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Change over Time Analysis in Power BI

In an earlier post I showed you a Power BI interface for summarizing Georgia export data from the US Census Bureau. If your primary interest is year totals, that model is useful for understanding our State's export economy. 

But there are some questions that particular Power BI model does not answer. In particular, it does not address change over time questions like: 

  • What product categories have the greatest gain or loss?
  • What countries were responsible for those gains and losses?

This blog article and an accompanying video explain how the updated version of our Power BI model address these questions. The video takes you step-by-step through the system. The paragraphs and images below are a quick orientation for you. Note: clicking the images will increase their size.

Now -- let's get started!

Net change in Total exports, 2013 vs 2017

Think of the image at right as an explanation of what was different about Georgia Exports in 2013 versus 2017. As you exercise this data model, remember that:

  • The left pane shows the product hierarchy with totals for each period. 
  • The right pane is the distribution of those exports by the country that purchased goods from Georgia.
  • Whatever you have selected on the left side of the screen is shown in more detail on the right side. 

Because we haven't selected any individual category on the left pane, this image displays our State's total export values. What can we glean from this report?

Viewed at bottom left, it shows a $354 million net loss going from 2013 to 2017. Looking on the bottom-right side of this image you'll notice net declines in trade between 2013 and 2017. These are led by China ($892 M), Brazil ($314M) and the UK ($238M). For the positive side look to the top-right of image. It shows that Mexico ($1,024M), Germany ($757M), India ($528M) and the Netherlands ($279M) increased their combined purchase of exports by over $2.5 billion from 2013-2017.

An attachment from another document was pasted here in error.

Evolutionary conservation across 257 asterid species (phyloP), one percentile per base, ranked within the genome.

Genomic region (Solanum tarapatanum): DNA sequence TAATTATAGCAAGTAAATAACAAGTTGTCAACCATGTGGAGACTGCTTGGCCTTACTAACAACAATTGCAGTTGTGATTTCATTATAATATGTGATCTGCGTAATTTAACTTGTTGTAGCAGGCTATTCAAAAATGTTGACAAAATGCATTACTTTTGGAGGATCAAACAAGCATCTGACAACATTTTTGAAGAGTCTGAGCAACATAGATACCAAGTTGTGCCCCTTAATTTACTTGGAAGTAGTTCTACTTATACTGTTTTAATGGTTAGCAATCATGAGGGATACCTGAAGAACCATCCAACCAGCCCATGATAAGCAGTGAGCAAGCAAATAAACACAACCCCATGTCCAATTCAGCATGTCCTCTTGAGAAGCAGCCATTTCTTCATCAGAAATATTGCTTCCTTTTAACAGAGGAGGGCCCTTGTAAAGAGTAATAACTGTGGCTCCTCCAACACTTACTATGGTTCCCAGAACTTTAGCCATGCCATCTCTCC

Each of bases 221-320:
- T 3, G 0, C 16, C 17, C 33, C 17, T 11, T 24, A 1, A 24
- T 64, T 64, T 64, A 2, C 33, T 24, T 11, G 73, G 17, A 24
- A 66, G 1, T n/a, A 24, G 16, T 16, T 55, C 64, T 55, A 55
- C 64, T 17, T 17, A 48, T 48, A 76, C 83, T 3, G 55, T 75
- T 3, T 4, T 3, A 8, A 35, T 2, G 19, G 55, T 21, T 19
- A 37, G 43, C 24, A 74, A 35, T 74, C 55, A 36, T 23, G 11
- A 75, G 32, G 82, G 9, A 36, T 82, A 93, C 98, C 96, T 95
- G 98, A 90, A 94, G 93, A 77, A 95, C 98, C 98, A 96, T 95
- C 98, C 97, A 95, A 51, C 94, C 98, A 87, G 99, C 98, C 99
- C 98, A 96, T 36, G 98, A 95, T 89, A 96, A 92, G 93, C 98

Net Change in Textile Exports, 2013 vs 2017

When looking at the left side of the first screenshot, it shows that the Textiles category declined by $422 million or 18.7%. By selecting the Textiles category on the left pane, we learn what countries contributed to the decline in trade comparing 2013 with 2017. The result can be seen in this second screenshot. 

An alternative view of the Textiles category is provided on the third screenshot composed of horizontal blue bars. It is sorted in descending order by the purchased amounts in period 1 (2013). It reveals that Canada leads in purchasing textiles and that both Canada and China have reduced their purchases over this time period. 

The video link below demonstrates this revised Power BI model. 

After watching perhaps you'll agree - Power BI is uniquely suited for evaluating this Census export data.

Addendum: Tweaking Display Parameters 

In the video, I made a passing reference to two parameters that control the granularity of detail on countries. In case you are curious, here is a more detailed explanation of how these parameters affect the right side of this page (i.e., the display by country.)

For a country to appear on the right side, they must exceed both the minimum Monthly Difference and the Minimum Market Share parameter values. Each measure is described further below:

  • Minimum Monthly Difference: What is the minimum monthly change in dollars between the two periods that a country must experience to be included? Typical value is $1 million. This effectively hides countries who did not purchase a significant amount or that have stayed the same in their purchasing behaviour over the two periods. 
  • Minimum Market share: What portion of the total market share must a country have in order to be listed? Typical value is ".01". The purpose of this parameter is to hide the "noise" of countries who may have wide fluctuations in their own purchase history, but that in the overall scope of the market share are not significant for Georgia. In evaluating this parameter, the Power BI model evaluates both periods in question. If in either period a country exceeds the minimum market share, it will be included in reports on the right side. 

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